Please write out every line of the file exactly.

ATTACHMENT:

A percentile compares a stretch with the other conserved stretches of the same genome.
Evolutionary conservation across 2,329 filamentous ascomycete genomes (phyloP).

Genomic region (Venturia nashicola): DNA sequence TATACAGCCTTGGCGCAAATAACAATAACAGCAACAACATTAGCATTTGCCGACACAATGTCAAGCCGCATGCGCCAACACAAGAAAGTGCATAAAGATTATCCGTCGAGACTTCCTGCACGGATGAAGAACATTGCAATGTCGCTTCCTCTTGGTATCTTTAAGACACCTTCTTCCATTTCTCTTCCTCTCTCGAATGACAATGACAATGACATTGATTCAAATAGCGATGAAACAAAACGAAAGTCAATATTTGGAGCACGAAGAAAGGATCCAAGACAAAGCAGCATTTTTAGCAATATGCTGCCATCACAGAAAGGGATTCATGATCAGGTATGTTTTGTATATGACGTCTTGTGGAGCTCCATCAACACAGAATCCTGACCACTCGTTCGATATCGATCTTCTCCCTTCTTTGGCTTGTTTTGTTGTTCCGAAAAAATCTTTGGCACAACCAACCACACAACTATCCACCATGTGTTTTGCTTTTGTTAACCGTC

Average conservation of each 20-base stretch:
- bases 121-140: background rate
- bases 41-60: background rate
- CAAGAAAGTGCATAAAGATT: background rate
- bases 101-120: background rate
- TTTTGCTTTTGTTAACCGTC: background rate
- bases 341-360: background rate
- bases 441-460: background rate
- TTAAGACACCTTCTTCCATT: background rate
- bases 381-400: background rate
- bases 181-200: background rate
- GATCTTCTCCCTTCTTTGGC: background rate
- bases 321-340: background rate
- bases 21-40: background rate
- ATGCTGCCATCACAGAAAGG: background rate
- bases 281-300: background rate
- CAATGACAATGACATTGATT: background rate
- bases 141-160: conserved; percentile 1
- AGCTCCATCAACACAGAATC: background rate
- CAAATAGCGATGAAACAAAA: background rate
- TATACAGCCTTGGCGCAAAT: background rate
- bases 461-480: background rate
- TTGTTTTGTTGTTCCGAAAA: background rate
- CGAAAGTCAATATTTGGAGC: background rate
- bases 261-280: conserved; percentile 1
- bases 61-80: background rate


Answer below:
A percentile compares a stretch with the other conserved stretches of the same genome.
Evolutionary conservation across 2,329 filamentous ascomycete genomes (phyloP).

Genomic region (Venturia nashicola): DNA sequence TATACAGCCTTGGCGCAAATAACAATAACAGCAACAACATTAGCATTTGCCGACACAATGTCAAGCCGCATGCGCCAACACAAGAAAGTGCATAAAGATTATCCGTCGAGACTTCCTGCACGGATGAAGAACATTGCAATGTCGCTTCCTCTTGGTATCTTTAAGACACCTTCTTCCATTTCTCTTCCTCTCTCGAATGACAATGACAATGACATTGATTCAAATAGCGATGAAACAAAACGAAAGTCAATATTTGGAGCACGAAGAAAGGATCCAAGACAAAGCAGCATTTTTAGCAATATGCTGCCATCACAGAAAGGGATTCATGATCAGGTATGTTTTGTATATGACGTCTTGTGGAGCTCCATCAACACAGAATCCTGACCACTCGTTCGATATCGATCTTCTCCCTTCTTTGGCTTGTTTTGTTGTTCCGAAAAAATCTTTGGCACAACCAACCACACAACTATCCACCATGTGTTTTGCTTTTGTTAACCGTC

Average conservation of each 20-base stretch:
- bases 121-140: background rate
- bases 41-60: background rate
- CAAGAAAGTGCATAAAGATT: background rate
- bases 101-120: background rate
- TTTTGCTTTTGTTAACCGTC: background rate
- bases 341-360: background rate
- bases 441-460: background rate
- TTAAGACACCTTCTTCCATT: background rate
- bases 381-400: background rate
- bases 181-200: background rate
- GATCTTCTCCCTTCTTTGGC: background rate
- bases 321-340: background rate
- bases 21-40: background rate
- ATGCTGCCATCACAGAAAGG: background rate
- bases 281-300: background rate
- CAATGACAATGACATTGATT: background rate
- bases 141-160: conserved; percentile 1
- AGCTCCATCAACACAGAATC: background rate
- CAAATAGCGATGAAACAAAA: background rate
- TATACAGCCTTGGCGCAAAT: background rate
- bases 461-480: background rate
- TTGTTTTGTTGTTCCGAAAA: background rate
- CGAAAGTCAATATTTGGAGC: background rate
- bases 261-280: conserved; percentile 1
- bases 61-80: background rate